I've worked at places that do it both ways, and generally prefer having a separate account. It's actually a lot easier that way, contrary to what joeqwerty's reluctant users/customers seem to think:
Pros of using your normal, every day account for domain admin activities: Yay, all the administrative tools work on my workstation without runas! W00t!
Cons of using your normal, every day account for domain admin activities: Fear. ;) Desktop tech asks you to look at a machine because he can't figure out what's wrong with it, you log in, it has a virus. Unplug network cable, change password (somewhere else). When managers ask you why you don't get your work email on your personal blackberry through your cell phone provider you get to explain that they store your DOMAIN ADMIN password on their servers when you do that. Etc., etc. Your highly privileged password is used for things like... webmail, vpn, log in on this webpage. (Ew.) (To be fair, my account was blocked from the "change your password" webpage, so at least there was that. If I wanted to change my old LDAP password, which the webpage synced, I'd have to go to a coworker's desk.)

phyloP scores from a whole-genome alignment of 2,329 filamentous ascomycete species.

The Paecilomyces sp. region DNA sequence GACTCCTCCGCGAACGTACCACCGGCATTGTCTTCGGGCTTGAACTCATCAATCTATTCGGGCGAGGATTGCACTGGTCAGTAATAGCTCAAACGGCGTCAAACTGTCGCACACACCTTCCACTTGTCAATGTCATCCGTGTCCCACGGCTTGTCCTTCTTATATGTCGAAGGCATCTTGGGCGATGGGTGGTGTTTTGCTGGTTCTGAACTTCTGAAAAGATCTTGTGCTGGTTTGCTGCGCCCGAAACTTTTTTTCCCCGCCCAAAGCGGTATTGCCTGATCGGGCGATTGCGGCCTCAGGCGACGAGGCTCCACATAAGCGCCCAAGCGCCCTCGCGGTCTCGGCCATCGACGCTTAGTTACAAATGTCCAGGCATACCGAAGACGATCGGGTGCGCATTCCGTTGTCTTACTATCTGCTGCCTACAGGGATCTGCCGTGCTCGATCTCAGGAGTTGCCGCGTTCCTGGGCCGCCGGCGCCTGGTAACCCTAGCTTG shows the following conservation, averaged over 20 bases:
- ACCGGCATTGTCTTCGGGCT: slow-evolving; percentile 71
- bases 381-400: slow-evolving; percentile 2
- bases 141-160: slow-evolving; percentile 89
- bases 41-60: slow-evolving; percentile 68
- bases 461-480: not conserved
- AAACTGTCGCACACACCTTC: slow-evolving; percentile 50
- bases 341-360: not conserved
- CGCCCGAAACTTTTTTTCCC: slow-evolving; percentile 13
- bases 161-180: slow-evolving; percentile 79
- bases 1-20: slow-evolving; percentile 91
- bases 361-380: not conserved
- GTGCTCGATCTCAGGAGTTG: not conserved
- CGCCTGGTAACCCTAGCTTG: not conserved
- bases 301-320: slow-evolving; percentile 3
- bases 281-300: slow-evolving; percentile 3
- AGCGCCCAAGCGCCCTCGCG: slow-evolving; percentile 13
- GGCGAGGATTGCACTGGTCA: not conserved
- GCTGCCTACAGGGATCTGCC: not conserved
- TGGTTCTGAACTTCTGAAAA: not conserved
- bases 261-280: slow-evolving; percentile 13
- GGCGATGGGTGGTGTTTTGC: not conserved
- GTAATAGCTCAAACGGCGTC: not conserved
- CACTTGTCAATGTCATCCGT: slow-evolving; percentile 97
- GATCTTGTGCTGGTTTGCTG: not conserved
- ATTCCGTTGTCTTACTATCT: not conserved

Pros of using a different account for domain admin activities: Intent. That account is intended for the administrative tools, etc., and not for email, webmail, vpn, webpage logins, etc. So, less fear that my normal "user" activities are exposing the entire domain to risk.
Cons of using a different account for domain admin activities: I have to use runas for administrative tools. That's just not that painful.
The TL;DR version: Having a separate account is just plain easier. It's also best practice, as it's least necessary privilege.